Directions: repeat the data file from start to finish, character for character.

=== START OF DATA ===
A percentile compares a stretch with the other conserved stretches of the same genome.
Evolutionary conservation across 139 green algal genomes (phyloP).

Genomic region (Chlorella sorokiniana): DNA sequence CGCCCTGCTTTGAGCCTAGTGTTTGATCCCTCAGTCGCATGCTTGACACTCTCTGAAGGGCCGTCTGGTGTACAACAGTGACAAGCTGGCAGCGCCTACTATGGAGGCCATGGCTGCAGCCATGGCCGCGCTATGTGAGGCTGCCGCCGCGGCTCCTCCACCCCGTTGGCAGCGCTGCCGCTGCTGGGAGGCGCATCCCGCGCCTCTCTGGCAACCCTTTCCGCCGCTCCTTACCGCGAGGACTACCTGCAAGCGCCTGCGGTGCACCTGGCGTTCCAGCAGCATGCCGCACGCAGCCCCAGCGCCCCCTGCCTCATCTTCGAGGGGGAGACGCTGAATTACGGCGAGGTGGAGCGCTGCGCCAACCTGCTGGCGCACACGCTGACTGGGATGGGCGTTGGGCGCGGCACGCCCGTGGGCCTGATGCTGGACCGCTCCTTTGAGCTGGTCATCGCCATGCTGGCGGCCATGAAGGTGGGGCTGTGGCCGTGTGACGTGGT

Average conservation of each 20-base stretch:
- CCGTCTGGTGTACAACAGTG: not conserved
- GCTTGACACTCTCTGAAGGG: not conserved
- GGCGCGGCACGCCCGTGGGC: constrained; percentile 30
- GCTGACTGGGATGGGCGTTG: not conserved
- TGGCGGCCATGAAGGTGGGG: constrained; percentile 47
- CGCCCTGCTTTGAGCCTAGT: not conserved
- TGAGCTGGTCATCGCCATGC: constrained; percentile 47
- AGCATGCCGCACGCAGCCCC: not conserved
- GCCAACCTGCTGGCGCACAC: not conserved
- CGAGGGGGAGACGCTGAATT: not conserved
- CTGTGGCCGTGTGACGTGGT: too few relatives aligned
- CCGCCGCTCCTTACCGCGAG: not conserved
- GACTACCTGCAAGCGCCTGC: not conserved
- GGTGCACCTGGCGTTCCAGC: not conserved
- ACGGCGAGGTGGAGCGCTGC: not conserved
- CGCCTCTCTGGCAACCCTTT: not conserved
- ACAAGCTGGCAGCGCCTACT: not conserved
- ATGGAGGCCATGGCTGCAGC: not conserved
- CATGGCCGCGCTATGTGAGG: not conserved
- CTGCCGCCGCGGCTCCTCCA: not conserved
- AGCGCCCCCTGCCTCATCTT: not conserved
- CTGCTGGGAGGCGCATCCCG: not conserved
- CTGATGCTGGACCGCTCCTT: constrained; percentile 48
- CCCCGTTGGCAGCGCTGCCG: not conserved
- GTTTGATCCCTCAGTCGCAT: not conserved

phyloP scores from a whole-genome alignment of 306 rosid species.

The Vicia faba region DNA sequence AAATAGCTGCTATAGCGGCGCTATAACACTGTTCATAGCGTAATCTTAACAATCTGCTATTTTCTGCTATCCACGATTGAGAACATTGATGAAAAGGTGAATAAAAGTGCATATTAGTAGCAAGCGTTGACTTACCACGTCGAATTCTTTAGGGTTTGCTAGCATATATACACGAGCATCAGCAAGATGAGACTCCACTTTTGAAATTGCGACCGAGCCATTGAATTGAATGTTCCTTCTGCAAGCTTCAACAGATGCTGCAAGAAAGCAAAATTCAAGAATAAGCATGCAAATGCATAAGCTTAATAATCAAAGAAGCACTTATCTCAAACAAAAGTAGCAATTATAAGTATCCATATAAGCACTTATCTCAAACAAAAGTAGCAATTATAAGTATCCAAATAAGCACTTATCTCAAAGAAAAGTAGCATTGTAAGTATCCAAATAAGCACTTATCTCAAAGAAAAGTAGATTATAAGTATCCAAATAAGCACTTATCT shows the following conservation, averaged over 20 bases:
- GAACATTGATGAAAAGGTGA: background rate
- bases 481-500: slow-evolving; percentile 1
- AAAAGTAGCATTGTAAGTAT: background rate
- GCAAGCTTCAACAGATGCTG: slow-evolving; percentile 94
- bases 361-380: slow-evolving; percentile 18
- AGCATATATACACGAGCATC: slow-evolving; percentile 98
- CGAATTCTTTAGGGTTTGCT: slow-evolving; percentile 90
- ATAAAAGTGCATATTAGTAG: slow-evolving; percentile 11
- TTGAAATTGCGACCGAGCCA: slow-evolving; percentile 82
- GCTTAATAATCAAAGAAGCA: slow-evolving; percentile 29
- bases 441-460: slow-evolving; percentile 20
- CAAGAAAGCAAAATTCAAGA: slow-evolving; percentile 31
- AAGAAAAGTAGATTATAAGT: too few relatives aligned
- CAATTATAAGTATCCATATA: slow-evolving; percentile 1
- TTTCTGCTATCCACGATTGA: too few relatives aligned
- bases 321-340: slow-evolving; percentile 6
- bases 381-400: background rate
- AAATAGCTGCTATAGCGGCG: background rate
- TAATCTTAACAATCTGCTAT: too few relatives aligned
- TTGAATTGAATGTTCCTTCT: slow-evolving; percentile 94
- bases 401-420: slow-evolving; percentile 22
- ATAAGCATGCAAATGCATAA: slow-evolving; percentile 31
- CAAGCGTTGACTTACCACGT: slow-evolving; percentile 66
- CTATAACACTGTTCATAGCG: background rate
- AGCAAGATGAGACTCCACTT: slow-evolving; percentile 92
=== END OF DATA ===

A percentile compares a stretch with the other conserved stretches of the same genome.
Evolutionary conservation across 139 green algal genomes (phyloP).

Genomic region (Chlorella sorokiniana): DNA sequence CGCCCTGCTTTGAGCCTAGTGTTTGATCCCTCAGTCGCATGCTTGACACTCTCTGAAGGGCCGTCTGGTGTACAACAGTGACAAGCTGGCAGCGCCTACTATGGAGGCCATGGCTGCAGCCATGGCCGCGCTATGTGAGGCTGCCGCCGCGGCTCCTCCACCCCGTTGGCAGCGCTGCCGCTGCTGGGAGGCGCATCCCGCGCCTCTCTGGCAACCCTTTCCGCCGCTCCTTACCGCGAGGACTACCTGCAAGCGCCTGCGGTGCACCTGGCGTTCCAGCAGCATGCCGCACGCAGCCCCAGCGCCCCCTGCCTCATCTTCGAGGGGGAGACGCTGAATTACGGCGAGGTGGAGCGCTGCGCCAACCTGCTGGCGCACACGCTGACTGGGATGGGCGTTGGGCGCGGCACGCCCGTGGGCCTGATGCTGGACCGCTCCTTTGAGCTGGTCATCGCCATGCTGGCGGCCATGAAGGTGGGGCTGTGGCCGTGTGACGTGGT

Average conservation of each 20-base stretch:
- CCGTCTGGTGTACAACAGTG: not conserved
- GCTTGACACTCTCTGAAGGG: not conserved
- GGCGCGGCACGCCCGTGGGC: constrained; percentile 30
- GCTGACTGGGATGGGCGTTG: not conserved
- TGGCGGCCATGAAGGTGGGG: constrained; percentile 47
- CGCCCTGCTTTGAGCCTAGT: not conserved
- TGAGCTGGTCATCGCCATGC: constrained; percentile 47
- AGCATGCCGCACGCAGCCCC: not conserved
- GCCAACCTGCTGGCGCACAC: not conserved
- CGAGGGGGAGACGCTGAATT: not conserved
- CTGTGGCCGTGTGACGTGGT: too few relatives aligned
- CCGCCGCTCCTTACCGCGAG: not conserved
- GACTACCTGCAAGCGCCTGC: not conserved
- GGTGCACCTGGCGTTCCAGC: not conserved
- ACGGCGAGGTGGAGCGCTGC: not conserved
- CGCCTCTCTGGCAACCCTTT: not conserved
- ACAAGCTGGCAGCGCCTACT: not conserved
- ATGGAGGCCATGGCTGCAGC: not conserved
- CATGGCCGCGCTATGTGAGG: not conserved
- CTGCCGCCGCGGCTCCTCCA: not conserved
- AGCGCCCCCTGCCTCATCTT: not conserved
- CTGCTGGGAGGCGCATCCCG: not conserved
- CTGATGCTGGACCGCTCCTT: constrained; percentile 48
- CCCCGTTGGCAGCGCTGCCG: not conserved
- GTTTGATCCCTCAGTCGCAT: not conserved

phyloP scores from a whole-genome alignment of 306 rosid species.

The Vicia faba region DNA sequence AAATAGCTGCTATAGCGGCGCTATAACACTGTTCATAGCGTAATCTTAACAATCTGCTATTTTCTGCTATCCACGATTGAGAACATTGATGAAAAGGTGAATAAAAGTGCATATTAGTAGCAAGCGTTGACTTACCACGTCGAATTCTTTAGGGTTTGCTAGCATATATACACGAGCATCAGCAAGATGAGACTCCACTTTTGAAATTGCGACCGAGCCATTGAATTGAATGTTCCTTCTGCAAGCTTCAACAGATGCTGCAAGAAAGCAAAATTCAAGAATAAGCATGCAAATGCATAAGCTTAATAATCAAAGAAGCACTTATCTCAAACAAAAGTAGCAATTATAAGTATCCATATAAGCACTTATCTCAAACAAAAGTAGCAATTATAAGTATCCAAATAAGCACTTATCTCAAAGAAAAGTAGCATTGTAAGTATCCAAATAAGCACTTATCTCAAAGAAAAGTAGATTATAAGTATCCAAATAAGCACTTATCT shows the following conservation, averaged over 20 bases:
- GAACATTGATGAAAAGGTGA: background rate
- bases 481-500: slow-evolving; percentile 1
- AAAAGTAGCATTGTAAGTAT: background rate
- GCAAGCTTCAACAGATGCTG: slow-evolving; percentile 94
- bases 361-380: slow-evolving; percentile 18
- AGCATATATACACGAGCATC: slow-evolving; percentile 98
- CGAATTCTTTAGGGTTTGCT: slow-evolving; percentile 90
- ATAAAAGTGCATATTAGTAG: slow-evolving; percentile 11
- TTGAAATTGCGACCGAGCCA: slow-evolving; percentile 82
- GCTTAATAATCAAAGAAGCA: slow-evolving; percentile 29
- bases 441-460: slow-evolving; percentile 20
- CAAGAAAGCAAAATTCAAGA: slow-evolving; percentile 31
- AAGAAAAGTAGATTATAAGT: too few relatives aligned
- CAATTATAAGTATCCATATA: slow-evolving; percentile 1
- TTTCTGCTATCCACGATTGA: too few relatives aligned
- bases 321-340: slow-evolving; percentile 6
- bases 381-400: background rate
- AAATAGCTGCTATAGCGGCG: background rate
- TAATCTTAACAATCTGCTAT: too few relatives aligned
- TTGAATTGAATGTTCCTTCT: slow-evolving; percentile 94
- bases 401-420: slow-evolving; percentile 22
- ATAAGCATGCAAATGCATAA: slow-evolving; percentile 31
- CAAGCGTTGACTTACCACGT: slow-evolving; percentile 66
- CTATAACACTGTTCATAGCG: background rate
- AGCAAGATGAGACTCCACTT: slow-evolving; percentile 92